When he called Morsi a “killer and a criminal” on television, he was arrested and sentenced to six months in prison for insulting the president. He was also accused of inciting violence against the Muslim Brotherhood and attempting to storm the movement’s headquarters. The ruling was overturned about a month later, following Morsi’s removal from office by the military in July 2013.
From Hope to Despair
Even though he had taken part in the 30 June protests that led to Morsi’s removal and was hailed as a hero for his anti-Muslim Brotherhood stance, the tides quickly turned again when Douma defied the restrictive protest law that was passed soon after Interim President Adly Mansour took office. In December 2013, after taking part in a protest that was illegal under the new law, Douma was arrested again with fellow activists Ahmed Maher and Muhammad Adel. They were each sentenced to three years in prison and fined the equivalent of $6,550.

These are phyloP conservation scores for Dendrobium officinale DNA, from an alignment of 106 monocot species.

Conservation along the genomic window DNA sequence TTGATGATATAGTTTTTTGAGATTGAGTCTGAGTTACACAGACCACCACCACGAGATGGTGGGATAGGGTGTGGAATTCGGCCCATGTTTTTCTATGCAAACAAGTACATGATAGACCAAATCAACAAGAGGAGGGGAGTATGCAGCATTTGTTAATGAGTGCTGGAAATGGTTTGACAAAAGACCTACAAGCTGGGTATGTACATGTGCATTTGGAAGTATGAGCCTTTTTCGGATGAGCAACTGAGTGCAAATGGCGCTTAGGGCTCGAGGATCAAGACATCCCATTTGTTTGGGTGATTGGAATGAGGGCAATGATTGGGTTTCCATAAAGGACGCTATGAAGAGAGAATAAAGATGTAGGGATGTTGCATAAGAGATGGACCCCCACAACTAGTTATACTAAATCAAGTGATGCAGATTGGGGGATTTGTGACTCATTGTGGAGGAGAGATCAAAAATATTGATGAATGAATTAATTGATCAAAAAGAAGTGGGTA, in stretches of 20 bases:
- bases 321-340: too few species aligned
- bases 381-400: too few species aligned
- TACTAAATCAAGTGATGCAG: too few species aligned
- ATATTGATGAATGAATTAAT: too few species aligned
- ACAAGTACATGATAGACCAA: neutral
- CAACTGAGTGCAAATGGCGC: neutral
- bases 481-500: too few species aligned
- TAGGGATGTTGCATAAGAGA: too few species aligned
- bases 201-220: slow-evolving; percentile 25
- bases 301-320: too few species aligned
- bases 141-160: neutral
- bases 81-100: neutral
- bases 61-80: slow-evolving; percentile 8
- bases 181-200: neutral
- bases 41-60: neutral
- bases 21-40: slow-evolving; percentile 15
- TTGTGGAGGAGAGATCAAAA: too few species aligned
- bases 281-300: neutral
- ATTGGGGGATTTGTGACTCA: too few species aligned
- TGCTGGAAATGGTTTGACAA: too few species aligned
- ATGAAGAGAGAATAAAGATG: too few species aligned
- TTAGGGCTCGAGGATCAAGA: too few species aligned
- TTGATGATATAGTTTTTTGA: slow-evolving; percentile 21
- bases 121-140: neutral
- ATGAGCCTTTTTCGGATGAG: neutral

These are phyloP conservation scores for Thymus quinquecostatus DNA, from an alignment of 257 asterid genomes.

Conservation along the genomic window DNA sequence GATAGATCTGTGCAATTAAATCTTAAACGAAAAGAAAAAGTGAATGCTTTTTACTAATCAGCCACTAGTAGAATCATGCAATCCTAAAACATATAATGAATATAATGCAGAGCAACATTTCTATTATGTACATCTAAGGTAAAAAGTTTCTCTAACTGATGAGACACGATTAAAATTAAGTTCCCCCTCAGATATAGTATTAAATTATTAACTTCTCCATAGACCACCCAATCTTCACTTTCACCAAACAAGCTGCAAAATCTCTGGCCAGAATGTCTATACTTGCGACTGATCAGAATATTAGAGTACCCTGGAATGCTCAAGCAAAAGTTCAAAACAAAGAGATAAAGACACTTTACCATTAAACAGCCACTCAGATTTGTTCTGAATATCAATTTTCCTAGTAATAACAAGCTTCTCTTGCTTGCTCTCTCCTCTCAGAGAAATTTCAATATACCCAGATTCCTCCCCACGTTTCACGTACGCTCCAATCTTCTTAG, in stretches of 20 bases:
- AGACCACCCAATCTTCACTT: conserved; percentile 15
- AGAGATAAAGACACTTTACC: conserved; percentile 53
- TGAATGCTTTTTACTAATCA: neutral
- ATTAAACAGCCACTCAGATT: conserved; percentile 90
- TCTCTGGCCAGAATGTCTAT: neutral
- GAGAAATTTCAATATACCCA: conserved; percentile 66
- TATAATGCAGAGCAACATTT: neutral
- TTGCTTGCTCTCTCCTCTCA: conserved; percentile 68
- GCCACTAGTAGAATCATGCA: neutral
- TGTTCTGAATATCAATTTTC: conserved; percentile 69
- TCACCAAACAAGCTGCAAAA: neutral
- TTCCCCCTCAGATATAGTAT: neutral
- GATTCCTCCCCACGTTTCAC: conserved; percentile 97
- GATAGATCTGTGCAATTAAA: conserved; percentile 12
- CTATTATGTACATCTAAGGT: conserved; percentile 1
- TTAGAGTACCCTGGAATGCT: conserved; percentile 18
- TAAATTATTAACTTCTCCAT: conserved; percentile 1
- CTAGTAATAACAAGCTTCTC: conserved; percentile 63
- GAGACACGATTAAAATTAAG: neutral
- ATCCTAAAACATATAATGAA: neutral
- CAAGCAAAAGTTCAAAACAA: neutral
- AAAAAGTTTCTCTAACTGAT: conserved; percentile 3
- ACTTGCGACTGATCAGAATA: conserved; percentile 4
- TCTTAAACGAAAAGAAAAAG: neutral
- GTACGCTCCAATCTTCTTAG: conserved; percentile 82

Popular sentiment in the streets of Cairo, which was highly supportive of the military and then Defence Minister Abdel Fattah al-Sisi, was strongly against Douma and other revolutionaries, who were often blamed for bringing the Muslim Brotherhood to power. Many people praised the sentence, but human rights groups and revolutionaries decried it and called on Mansour to issue pardons.
“Ahmed joined so many movements and has taken a stance in many different campaigns. Overall, he’s been imprisoned 22 times,” says Hefzy.
The young activist joined a hunger strike along with a number of others detained for challenging the protest law, in an effort to reverse their sentence and revoke the law, but he eventually had to end it due to his deteriorating health.